Rebutting Mikie Kiyoi’s Claims - No1 Shimbun/Opinion - November 30, 1999

Who is entirely free of journalistic fault?

By Gregory Clark

Full marks to Mikie Kiyoi for her efforts to shake up the gaijin media here. That said, she should also admit that foreign correspondents here are not entirely hopeless. Despite limited numbers, they churn out a lot more than their Japanese equivalents abroad. The occasional mistake is inevitable, even if unforgivable.

Lack of language ability is an unfortunate fact. But again, quite a few Japanese journalists abroad have only so-so English ability, and they do not have the excuse of lacking intensive education from an early age.

Where the gaijin media are mainly amiss is in using their lack of Japanese ability as an excuse for failing to cover the range of sources in this very talkative, print-happy society. They share the herd-instinct mentality of Japanese mainstream media that says if a scandal is not put there in front of their eyes, then it did not happen. And when it is in front of their eyes they often get it wrong.

The classic example is the Club’s October 1974 screw-up over a not very important Bungei Shunju article deliberately aimed to unseat then then Prime Minister, Kakuei Tanaka, which had been reported by Newsweek. Another is No 1 Shimbun’s bleat about not being able to get former Defense Agency Vice-Minister, Shingo Nishimura, to come to the Club to flesh out his Playboy interview remarks about nuclear arms for Japan. A brief check of small-issue rightwing or military magazines here carrying the text of an earlier speech by Nishimura to the military community here would have provided copy both more immediate and far more sizzling than anything he would have said at the Club.

Nor are Kiyoi-san and her former employers in the Foreign Ministry entirely free of journalistic fault either. They say they want us gaijin to be better informed about Japan. But when we do just that that we get brickbats rather than bouquets.

I remember vividly being dressed down in the Gaimusho briefing room many years ago for reporting Shintaro Ishihara’s very important June 1974 Bungei Shunju article about Tanaka’s “money politics” (which had not been reported by Newsweek). Meanwhile the news-stand immediately outside the Ministry was selling a Japanese magazine giving chapter and verse on Takana’s involvement in a Seoul subway ripoff scandal.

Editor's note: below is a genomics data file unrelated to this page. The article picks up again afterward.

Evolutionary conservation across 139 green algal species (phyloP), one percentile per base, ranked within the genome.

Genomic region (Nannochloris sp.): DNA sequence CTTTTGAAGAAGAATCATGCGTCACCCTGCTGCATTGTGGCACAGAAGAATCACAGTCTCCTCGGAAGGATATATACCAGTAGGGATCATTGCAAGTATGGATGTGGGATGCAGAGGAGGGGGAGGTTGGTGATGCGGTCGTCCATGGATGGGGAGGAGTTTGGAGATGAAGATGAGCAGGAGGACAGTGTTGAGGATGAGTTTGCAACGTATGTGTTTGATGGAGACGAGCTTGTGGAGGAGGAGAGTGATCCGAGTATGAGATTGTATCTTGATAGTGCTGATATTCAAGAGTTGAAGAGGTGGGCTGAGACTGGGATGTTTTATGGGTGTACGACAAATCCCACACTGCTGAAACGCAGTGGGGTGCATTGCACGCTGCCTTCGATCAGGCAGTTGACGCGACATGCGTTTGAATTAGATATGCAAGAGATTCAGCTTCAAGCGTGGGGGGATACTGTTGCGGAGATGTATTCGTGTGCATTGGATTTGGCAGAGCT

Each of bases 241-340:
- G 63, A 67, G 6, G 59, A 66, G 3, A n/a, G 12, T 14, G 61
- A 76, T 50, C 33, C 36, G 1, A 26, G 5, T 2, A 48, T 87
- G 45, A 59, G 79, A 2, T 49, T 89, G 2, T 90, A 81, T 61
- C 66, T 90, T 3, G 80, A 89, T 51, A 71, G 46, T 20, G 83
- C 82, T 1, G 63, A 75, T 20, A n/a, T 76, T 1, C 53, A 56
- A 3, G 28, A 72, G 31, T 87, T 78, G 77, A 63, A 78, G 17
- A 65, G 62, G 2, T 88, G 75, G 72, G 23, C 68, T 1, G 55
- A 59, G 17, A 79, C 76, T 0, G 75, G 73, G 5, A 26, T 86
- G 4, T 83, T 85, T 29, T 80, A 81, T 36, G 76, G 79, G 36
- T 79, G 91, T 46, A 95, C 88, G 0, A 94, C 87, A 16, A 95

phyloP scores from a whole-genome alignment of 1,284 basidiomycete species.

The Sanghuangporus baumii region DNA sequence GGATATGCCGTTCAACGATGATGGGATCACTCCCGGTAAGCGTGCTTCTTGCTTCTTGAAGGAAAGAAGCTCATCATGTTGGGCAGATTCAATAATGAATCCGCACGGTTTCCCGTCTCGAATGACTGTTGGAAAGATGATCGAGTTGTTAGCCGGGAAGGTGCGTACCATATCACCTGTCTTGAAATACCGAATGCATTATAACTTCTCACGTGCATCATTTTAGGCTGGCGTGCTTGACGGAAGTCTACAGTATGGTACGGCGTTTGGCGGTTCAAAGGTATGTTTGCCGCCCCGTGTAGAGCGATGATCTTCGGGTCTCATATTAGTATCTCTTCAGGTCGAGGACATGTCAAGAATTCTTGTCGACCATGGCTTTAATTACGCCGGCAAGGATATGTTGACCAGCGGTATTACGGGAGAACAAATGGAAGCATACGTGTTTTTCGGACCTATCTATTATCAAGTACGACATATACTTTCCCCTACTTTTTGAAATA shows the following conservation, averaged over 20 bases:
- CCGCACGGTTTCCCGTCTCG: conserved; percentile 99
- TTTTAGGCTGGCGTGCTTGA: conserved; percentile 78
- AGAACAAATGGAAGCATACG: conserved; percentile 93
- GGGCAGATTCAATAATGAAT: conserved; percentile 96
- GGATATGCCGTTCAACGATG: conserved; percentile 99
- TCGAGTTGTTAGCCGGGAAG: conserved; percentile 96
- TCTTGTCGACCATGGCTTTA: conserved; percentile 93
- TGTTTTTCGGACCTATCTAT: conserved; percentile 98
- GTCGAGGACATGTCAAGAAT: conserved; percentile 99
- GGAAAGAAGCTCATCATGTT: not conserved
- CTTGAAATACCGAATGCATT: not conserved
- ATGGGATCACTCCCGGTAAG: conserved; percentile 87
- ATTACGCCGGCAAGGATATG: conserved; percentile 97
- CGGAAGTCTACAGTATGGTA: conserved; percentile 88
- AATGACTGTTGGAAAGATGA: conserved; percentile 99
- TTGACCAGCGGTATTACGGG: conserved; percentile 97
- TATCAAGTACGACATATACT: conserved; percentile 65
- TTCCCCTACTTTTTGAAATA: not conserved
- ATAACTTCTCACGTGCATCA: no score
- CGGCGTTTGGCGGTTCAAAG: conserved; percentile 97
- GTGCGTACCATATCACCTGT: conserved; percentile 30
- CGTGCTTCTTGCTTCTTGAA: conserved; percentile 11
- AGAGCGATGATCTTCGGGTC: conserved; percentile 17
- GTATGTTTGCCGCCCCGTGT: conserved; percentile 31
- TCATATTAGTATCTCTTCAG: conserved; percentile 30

Did the Gaimusho briefer know about the subway story, I asked, and if so what was the official response. He replied archly that he did not stoop to reading scandal magazines.

Only a year or so ago, at the height of the Yarnaguchi-gumi gangster scandals, I got roughly the same treatment from Kiyoi-san, then still with the Gaimusho. Former senior LDP politician, Eitaro Itoyama, had a signed article in a fairly obscure magazine, boasting how he did not have to spend money for elections since he and some of his friends simply relied on the Yamaguchi people to bring out the voters. Since this was very relevant to the US-Japan dispute over port handling charges at the time, I ran it in the International Herald Tribune. For my pains, I
got a sharp, official slap over the knuckles from none other than Kiyoi-san, for seeking to highlight such filth and failing to mention that most Japanese were good, law-biding citizens.

I replied saying that precisely because the good, law-abiding citizens of Japan, like her, did not want to expose this kind of filth, it would fester on for ever. For once in her feisty career, she lapsed into silence.

In fact, I had not gone out of my way to give the story international coverage. I had originally wanted to put it in a regular column I had with the Japan Economic Weekly. But they had refused to run it, for much the same reasons as Kiyoi-san.

Japan’s reluctance to admit other ‘filth,’ like wartime atrocities at Nanjing and elsewhere is part of the same picture.

The foreigners in Japan are not the only ones who need to clean up their journalistic act.